Jack Higgins – The Iron Tiger

‘I suppose we’re pilgrims in a sense,’ Drummond said. ‘Pilgrims of hope.’

The Abbot smiled. Tve been explaining to Father Kerrigan that the other members of our order here are under a strict vow of silence. Plea.se accept that they mean no discourtesy.”

His English was slightly stilted and technically excellent, but was delivered in the grave, expressionless tons of a man who did not use his voice often.

‘Can we stay here for a while?’ Drummond said.

‘As long as you wish.’

‘Has Father Kerrigan told you that we are being followed by Communist troops?’

The Abbot nodded. ‘Sound travels great distances at this height. We could hear your party coming when you were still crossing the main plateau. There will be ample warning. I will have food sent to you and then blankets. I suggest you all try to get some sleep.’

‘And that’s the most sensible thing I’ve heard ia a long time,’ Drummond said.

‘I shall pray for your continuing good fortune.’

The Abbot left the room. Hot food was brought to them, steaming in a great copper bowl, and afterwards blankets.

Drummond draped one over his shoulders and Hamid spread the map out on the table. ‘Where do we go from here?’

Hamid ran his finger along another valley, following the track over the top and down the other side of the mountain. ‘About fifteen miles to the Indian border from here, that’s all.’

Drummond looked across to where Father Kerrigan and Janet were already asleep in front of the fire wrapped in their blankets, Kerim between them.

‘Do you think they can make it?’

They’ll have to. We don’t have any choice..

He lay down on the floor beside the others, pulling his blanket over his head, and Drummond stayed at the table. It was peaceful, quiet after the storm, the regular breathing of the sleepers rising and falling gently and after a while he rested his head in his arms and slept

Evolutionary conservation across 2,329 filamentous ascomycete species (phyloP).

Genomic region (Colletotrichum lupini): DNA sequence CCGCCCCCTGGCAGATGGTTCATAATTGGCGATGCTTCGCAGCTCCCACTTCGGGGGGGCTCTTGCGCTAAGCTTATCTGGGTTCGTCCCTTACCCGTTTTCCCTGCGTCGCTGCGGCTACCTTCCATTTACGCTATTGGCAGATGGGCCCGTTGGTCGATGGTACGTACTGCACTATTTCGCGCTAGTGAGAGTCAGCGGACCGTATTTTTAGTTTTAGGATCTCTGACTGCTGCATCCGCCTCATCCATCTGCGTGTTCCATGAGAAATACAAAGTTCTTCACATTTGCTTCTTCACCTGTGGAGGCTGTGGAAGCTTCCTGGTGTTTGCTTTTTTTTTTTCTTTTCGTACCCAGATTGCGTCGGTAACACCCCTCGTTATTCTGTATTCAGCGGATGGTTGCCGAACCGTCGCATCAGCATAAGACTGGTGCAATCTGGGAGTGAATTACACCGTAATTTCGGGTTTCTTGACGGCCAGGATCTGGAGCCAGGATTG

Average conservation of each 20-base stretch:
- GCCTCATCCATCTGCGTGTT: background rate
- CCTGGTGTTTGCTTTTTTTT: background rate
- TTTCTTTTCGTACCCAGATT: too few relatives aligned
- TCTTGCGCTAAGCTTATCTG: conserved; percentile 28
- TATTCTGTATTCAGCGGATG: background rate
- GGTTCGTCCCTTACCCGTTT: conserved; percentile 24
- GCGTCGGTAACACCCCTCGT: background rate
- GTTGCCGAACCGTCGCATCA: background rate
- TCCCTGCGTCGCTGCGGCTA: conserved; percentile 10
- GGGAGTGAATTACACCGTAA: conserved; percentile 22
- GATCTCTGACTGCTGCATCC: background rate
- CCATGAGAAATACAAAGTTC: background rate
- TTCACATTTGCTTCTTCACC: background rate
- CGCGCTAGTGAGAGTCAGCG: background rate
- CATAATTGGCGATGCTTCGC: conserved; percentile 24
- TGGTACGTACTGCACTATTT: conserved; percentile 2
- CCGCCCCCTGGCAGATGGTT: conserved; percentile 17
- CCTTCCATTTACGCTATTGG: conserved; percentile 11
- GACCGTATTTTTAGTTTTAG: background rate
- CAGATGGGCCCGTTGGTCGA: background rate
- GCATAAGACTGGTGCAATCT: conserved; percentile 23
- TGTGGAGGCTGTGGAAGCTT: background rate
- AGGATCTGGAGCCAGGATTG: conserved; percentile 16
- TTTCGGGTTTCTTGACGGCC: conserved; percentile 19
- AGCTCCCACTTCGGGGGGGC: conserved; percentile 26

He awakened suddenly, yawned and stretched his arms so that the blanket fell from him. As he bent down to retrieve it he became aware that the Abbot was standing just inside the door watching him.

‘How long have I been asleep?’

The Abbot came forward and sat on the bench on the other side of the table. ‘About three hours. It is almost night.’

Drummond glanced across at the others sleeping quietly beside the fire. ‘They’re very tired. They’ve been through a great deal.’

The Abbot nodded and brooded quietly, face expressionless and calm as the firelight played across it. Drummond felt completely rested and wide awake, but his feet pained him and the toes on his right foot were numb and lifeless.

He fumbled half-heartedly with the laces of his com- bat boots, but the knots were swollen and tightened by the constant damp of the past two days and he finally gave up trying.

‘It would interest me to know what you think of my country,” the Abbot said.

‘Frankly, I can’t get out fast enough. Fve seen enough of places like this, smoke rising from burning cities? refugees on the move.’

‘But you came by choice in the first, place, did you not?’

‘I once read somewhere that life is action and passion,’ Drummond said. That if a man failed to take part in it, he wasn’t really living.’

He absentmindedly banged his right foot against the floor in an endeavour to restore the circulation and the Abbot said,.A mistake to take that too literally. It was said by a man who, having experienced the horrors of war, devoted himself to the rule of law for the rest of Ms life.’

The Abbot crossed the floor and opened a pair of large wooden shutters revealing the night and the mountains. Drummond joined him on a small stone terrace.

It was very cold and he pulled his blanket more closely about him and shivered. During the past few days, his body had been alternately wet and frozen so many times, that he was now at a stage where his resistance was at a very low ebb.

Night was beginning to fall, cold and clear with great scatterings of stars, brilliant and luminous, strung away across the peaks. As he looked, it darkened quickly from east to west and the stars were blotted out before his eyes as though someone moved among them quickly, snuffing them out between finger and thumb.

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Categories: Higgins, Jack